Assessments are an integral component for all RTOs — they’re how we track that students are making progress and keeping up with their courses.
Traditional approaches like pen and paper tests or face-to-face evaluation are currently the go-to choices for most assessors, but as more and more powerful technology emerges, online assessments are proving to be a practical alternative.
Granted, moving from a paper-based environment to a computer-based one can be a tad expensive—depending on the existing infrastructure—but the advantage considerably outweighs the cost.
Having an online assessment system isn't just about giving your students tests to take on a computer—it’s about getting the entire assessment workflow online: competency framework mapping, test authoring, evaluation, and results analysis.
One of the biggest advantages of e-testing is the automated evaluation. If questions are formatted in a way that can be evaluated objectively, computers can quickly take over the tedious scoring process with a next-to-zero error rate, allowing trainers to devote their full attention to assessing the subjective answers. Digital results are stored in the cloud, saving physical space (goodbye, paper!) and eliminating the potential for misplaced files.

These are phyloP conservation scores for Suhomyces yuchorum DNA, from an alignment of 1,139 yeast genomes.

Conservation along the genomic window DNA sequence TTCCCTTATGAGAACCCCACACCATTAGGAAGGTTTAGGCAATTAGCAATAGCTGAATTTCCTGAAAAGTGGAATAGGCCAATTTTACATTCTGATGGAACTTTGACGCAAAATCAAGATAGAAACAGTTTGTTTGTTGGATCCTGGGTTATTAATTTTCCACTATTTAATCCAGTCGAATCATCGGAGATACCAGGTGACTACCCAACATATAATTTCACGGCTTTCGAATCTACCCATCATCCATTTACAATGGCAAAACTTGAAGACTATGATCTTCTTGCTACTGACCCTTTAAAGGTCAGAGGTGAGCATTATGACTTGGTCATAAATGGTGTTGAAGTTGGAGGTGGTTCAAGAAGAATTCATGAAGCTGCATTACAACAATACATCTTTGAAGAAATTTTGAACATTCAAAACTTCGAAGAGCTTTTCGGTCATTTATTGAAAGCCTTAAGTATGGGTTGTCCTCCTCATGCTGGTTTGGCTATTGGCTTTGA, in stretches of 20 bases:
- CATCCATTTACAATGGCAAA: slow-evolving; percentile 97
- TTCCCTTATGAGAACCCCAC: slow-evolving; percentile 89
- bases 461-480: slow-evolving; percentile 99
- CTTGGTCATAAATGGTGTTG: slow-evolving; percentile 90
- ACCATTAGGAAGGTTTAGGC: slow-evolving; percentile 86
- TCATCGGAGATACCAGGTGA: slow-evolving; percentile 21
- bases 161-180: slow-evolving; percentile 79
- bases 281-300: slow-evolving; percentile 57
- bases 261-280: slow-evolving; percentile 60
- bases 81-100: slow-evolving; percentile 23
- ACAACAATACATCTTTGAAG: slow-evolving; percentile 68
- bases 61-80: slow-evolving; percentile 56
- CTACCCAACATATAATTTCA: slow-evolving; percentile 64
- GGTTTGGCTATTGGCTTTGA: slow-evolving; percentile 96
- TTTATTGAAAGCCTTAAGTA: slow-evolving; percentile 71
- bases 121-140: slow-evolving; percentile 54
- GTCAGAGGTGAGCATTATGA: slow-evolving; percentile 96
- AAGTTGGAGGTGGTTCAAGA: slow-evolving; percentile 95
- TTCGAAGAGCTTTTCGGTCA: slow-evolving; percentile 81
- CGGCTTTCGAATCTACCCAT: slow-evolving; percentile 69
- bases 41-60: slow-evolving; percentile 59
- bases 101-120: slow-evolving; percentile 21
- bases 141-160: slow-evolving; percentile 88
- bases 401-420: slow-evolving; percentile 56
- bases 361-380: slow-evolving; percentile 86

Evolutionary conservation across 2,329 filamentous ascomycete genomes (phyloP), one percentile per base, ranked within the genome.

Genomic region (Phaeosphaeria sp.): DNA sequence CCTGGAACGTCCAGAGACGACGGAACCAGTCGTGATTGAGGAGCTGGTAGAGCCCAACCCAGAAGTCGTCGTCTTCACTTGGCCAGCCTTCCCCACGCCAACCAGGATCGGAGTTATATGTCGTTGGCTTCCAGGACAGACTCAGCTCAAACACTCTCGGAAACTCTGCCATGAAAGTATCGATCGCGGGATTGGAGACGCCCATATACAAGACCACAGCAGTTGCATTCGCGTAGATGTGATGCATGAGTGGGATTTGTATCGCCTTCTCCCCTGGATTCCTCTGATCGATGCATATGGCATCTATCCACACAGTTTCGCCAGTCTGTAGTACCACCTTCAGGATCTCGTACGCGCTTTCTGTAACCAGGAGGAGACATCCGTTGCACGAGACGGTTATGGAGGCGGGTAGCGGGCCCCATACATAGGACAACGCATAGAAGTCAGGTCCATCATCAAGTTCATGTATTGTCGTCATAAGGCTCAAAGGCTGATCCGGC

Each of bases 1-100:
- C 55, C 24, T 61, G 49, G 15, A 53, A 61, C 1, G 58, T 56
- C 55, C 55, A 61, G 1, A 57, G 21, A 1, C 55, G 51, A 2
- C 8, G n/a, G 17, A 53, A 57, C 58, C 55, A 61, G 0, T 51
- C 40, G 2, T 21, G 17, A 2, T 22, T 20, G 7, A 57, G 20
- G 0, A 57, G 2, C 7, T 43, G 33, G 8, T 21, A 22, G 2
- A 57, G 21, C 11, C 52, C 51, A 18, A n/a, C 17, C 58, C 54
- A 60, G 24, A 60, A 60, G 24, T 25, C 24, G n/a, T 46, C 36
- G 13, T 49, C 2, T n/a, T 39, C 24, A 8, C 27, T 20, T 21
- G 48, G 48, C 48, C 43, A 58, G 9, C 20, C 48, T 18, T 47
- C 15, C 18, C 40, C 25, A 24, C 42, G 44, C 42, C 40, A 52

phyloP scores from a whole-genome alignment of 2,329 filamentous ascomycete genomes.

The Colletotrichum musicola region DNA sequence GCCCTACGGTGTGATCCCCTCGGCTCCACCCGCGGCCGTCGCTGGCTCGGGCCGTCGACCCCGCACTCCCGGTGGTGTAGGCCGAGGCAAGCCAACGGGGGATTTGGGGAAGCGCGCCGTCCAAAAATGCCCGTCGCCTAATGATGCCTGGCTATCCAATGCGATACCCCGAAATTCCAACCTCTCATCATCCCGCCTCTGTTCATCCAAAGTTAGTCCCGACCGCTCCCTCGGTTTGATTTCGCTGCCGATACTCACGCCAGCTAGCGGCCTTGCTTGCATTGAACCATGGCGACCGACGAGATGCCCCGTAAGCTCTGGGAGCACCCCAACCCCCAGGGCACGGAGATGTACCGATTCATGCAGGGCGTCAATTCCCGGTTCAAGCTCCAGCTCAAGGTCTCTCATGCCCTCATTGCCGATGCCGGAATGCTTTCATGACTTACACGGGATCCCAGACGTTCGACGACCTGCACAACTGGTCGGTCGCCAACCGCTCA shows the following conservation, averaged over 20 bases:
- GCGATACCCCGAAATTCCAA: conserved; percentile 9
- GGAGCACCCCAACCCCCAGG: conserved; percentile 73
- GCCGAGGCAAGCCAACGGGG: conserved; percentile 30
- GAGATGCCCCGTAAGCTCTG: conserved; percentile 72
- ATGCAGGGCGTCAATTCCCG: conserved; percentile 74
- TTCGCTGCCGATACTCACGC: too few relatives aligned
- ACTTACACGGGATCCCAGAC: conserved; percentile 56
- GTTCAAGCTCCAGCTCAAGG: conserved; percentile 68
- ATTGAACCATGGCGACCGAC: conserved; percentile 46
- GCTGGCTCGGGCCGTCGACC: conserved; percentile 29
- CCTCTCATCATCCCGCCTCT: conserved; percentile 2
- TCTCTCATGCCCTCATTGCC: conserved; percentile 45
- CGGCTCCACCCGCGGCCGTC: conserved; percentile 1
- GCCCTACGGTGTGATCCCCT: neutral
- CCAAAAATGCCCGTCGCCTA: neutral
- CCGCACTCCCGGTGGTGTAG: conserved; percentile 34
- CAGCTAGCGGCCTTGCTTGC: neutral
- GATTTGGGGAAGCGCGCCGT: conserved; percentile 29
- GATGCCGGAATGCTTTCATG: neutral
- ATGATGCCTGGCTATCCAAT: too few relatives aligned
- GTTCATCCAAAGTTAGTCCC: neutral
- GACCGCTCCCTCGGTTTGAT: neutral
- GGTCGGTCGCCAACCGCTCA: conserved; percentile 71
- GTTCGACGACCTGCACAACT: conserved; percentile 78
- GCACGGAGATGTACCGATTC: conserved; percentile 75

Most importantly, advanced analytical tools can be applied to the test results to monitor the students’ progress closely, conducting horizontal comparison within the class or vertical analysis of individual development. These analytical insights can also help trainers offer deep and timely feedback.
Often the biggest roadblocks to the popularisation of online assessments is the fear of cheating, and you may be wondering whether there are substantial measures in place to prevent online assessment fraud.
The answer is a resounding yes.
Cameras and facial recognition tools are reliable ways to verify test takers’ identities, while a cheaper alternative is proctoring. Screen recording is effective against any cheating activity on computers, and keystroke recognition devices could be used to detect abnormal typing, which is often a sign of cheating offline.
Last but not least, moving test authoring into the digital space will let your RTO take advantage of easy competency framework mapping—which is especially helpful in the compliance-heavy environment in which RTOs operate. Making sure that tests are designed per the competency framework enables both trainers and CEOs to double-check the relevancy of their courses. It can also help with assessment validation, with auditors finding fewer issues.
As the pairing technology matures, the practicality and necessity of online assessment will become more and more non-negligible. RTOs should make the shift to online assessment as soon as possible to start delivering exceptional testing services to their students.
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